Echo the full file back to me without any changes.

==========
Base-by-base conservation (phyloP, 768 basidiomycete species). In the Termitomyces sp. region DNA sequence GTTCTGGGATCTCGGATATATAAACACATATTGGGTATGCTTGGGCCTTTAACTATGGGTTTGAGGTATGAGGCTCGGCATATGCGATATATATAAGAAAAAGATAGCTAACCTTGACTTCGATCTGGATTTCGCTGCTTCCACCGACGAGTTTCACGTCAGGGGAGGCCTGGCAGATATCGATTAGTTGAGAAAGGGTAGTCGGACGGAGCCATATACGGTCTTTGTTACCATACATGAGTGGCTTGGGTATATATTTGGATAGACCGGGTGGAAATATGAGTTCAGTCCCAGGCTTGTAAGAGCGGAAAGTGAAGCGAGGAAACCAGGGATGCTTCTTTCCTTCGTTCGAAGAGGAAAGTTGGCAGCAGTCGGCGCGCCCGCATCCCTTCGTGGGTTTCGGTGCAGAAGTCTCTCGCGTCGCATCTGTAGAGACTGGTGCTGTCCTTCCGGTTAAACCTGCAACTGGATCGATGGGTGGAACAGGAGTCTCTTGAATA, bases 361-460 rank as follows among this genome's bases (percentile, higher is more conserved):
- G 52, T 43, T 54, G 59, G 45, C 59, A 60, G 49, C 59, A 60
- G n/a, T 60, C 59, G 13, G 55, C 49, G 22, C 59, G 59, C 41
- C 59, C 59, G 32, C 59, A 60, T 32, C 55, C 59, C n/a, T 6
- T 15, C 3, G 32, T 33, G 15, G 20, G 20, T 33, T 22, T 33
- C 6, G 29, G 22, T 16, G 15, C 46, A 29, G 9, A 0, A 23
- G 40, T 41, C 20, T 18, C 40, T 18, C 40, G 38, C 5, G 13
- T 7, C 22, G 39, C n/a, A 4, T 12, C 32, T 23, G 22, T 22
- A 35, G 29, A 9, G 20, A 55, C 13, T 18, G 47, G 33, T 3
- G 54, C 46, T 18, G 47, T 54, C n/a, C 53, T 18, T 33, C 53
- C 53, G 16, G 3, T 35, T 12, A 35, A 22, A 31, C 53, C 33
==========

Base-by-base conservation (phyloP, 768 basidiomycete species). In the Termitomyces sp. region DNA sequence GTTCTGGGATCTCGGATATATAAACACATATTGGGTATGCTTGGGCCTTTAACTATGGGTTTGAGGTATGAGGCTCGGCATATGCGATATATATAAGAAAAAGATAGCTAACCTTGACTTCGATCTGGATTTCGCTGCTTCCACCGACGAGTTTCACGTCAGGGGAGGCCTGGCAGATATCGATTAGTTGAGAAAGGGTAGTCGGACGGAGCCATATACGGTCTTTGTTACCATACATGAGTGGCTTGGGTATATATTTGGATAGACCGGGTGGAAATATGAGTTCAGTCCCAGGCTTGTAAGAGCGGAAAGTGAAGCGAGGAAACCAGGGATGCTTCTTTCCTTCGTTCGAAGAGGAAAGTTGGCAGCAGTCGGCGCGCCCGCATCCCTTCGTGGGTTTCGGTGCAGAAGTCTCTCGCGTCGCATCTGTAGAGACTGGTGCTGTCCTTCCGGTTAAACCTGCAACTGGATCGATGGGTGGAACAGGAGTCTCTTGAATA, bases 361-460 rank as follows among this genome's bases (percentile, higher is more conserved):
- G 52, T 43, T 54, G 59, G 45, C 59, A 60, G 49, C 59, A 60
- G n/a, T 60, C 59, G 13, G 55, C 49, G 22, C 59, G 59, C 41
- C 59, C 59, G 32, C 59, A 60, T 32, C 55, C 59, C n/a, T 6
- T 15, C 3, G 32, T 33, G 15, G 20, G 20, T 33, T 22, T 33
- C 6, G 29, G 22, T 16, G 15, C 46, A 29, G 9, A 0, A 23
- G 40, T 41, C 20, T 18, C 40, T 18, C 40, G 38, C 5, G 13
- T 7, C 22, G 39, C n/a, A 4, T 12, C 32, T 23, G 22, T 22
- A 35, G 29, A 9, G 20, A 55, C 13, T 18, G 47, G 33, T 3
- G 54, C 46, T 18, G 47, T 54, C n/a, C 53, T 18, T 33, C 53
- C 53, G 16, G 3, T 35, T 12, A 35, A 22, A 31, C 53, C 33